Dilution Ratios for Detailing Chemicals Made Simple!

Dilution Ratio Measuring Cup for Car Detailing

This article will review a simple trick for calculating dilution ratios for detailing chemicals. Dilution ratios are important in the detailing industry because they determine the cleaning solution’s strength. This trick will help you determine the number of ounces needed for a specific dilution ratio, whether you’re using a gallon, a 32-ounce bottle, a 16-ounce bottle, or even a 12-ounce one.

Dilution Ratios Explained

Before we get into the trick, let’s quickly define dilution ratios. A dilution ratio is a part-to-part ratio, such as 10 to 1. In this case, that is 10 parts water and 1 part chemical that are combined. The greater number always represents water, while the smaller number always represents chemicals. It makes no difference whether the chemical or the water is added first, as long as the correct ratio is maintained.

The Dilution Ratio Calculation Formula

Let us now look at the formula for calculating dilution ratios. The procedure is straightforward: add the two numbers together and divide the total volume by that sum. 

For example, if your dilution ratio is 10 to 1 and you want to fill a 12-ounce bottle, you would add 10 and 1 to get 11. Then, divide 12 by 11 to calculate the number of ounces required for the dilution.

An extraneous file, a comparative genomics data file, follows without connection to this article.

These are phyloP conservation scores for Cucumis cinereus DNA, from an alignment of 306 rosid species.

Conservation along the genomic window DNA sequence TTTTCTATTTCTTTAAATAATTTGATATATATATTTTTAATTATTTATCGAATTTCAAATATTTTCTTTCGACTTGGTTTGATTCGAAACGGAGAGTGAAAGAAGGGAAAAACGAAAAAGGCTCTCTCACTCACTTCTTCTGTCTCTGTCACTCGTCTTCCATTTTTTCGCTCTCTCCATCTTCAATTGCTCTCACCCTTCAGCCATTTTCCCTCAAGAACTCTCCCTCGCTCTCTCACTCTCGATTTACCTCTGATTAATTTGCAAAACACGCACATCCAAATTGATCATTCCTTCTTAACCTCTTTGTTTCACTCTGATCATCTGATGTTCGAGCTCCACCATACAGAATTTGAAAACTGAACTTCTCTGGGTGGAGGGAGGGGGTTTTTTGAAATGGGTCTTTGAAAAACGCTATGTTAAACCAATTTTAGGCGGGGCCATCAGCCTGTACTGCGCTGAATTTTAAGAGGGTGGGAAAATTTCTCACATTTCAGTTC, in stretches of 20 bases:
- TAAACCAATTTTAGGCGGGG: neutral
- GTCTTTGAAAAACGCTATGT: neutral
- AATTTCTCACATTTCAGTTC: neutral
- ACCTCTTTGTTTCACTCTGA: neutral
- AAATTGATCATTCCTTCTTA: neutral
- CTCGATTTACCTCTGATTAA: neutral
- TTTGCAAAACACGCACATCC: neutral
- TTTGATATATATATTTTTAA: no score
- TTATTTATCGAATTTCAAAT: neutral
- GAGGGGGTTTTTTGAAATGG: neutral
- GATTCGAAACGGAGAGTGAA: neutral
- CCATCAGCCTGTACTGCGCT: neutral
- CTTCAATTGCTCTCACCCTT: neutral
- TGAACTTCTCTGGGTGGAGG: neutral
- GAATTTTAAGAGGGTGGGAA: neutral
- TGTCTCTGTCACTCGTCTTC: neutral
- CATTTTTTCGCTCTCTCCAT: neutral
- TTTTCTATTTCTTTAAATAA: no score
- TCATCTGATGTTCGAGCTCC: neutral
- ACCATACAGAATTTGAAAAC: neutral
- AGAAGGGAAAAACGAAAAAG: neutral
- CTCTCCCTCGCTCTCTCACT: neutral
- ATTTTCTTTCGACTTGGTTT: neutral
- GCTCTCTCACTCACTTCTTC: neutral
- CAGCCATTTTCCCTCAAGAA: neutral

In this example, we are using Art De Shine Organic Cleaner, which should be diluted 10 to 1. We have a 12-ounce bottle. How much cleaner should we add? Using the formula, we will add 10 and 1 to get 11, then divide 12 by 11. The result is approximately 1.09 ounces, which we will round down to one ounce. Then fill the bottle to the 12-ounce mark, which is just under the top of the bottle I’m using, and thoroughly mix it.

The Value of Exact Ratios

While dilution ratio accuracy is important, small variations will not significantly affect the cleaning process. When detailing chemicals, a few milliliters or even a tenth of an ounce won’t make a difference. So don’t worry about getting the ratios exactly right. Keep it simple and focused on the cleaning solution’s overall effectiveness.

Making Use of the Diluted Solution

Once the solution has been mixed, it can be used for various purposes, including an all-purpose cleaner (APC), interior cleaning, and spot cleaning. This alkaline cleaner from Art De Shine is especially effective at removing road film, grime, and oil. It has a pH of 12, which can be slightly reduced when mixed with water. This solution is suitable for use on a variety of surfaces.

Another option is the Art De Shine Citrus Cleaner, which is pH neutral and can be used as an APC rinse for maintenance. This cleaner is less prone to removing waxes and sealants.

Calculating dilution ratios for detailing chemicals can be simplified using a simple formula. You can calculate the number of ounces required for the dilution by adding the two numbers in the ratio and dividing the total volume by that sum. Lastly, while accuracy is important, minor variations will not significantly impact the cleaning process, so don’t get too worked up about it.


Measuring Cup.

Phil Miranda

Phil Miranda

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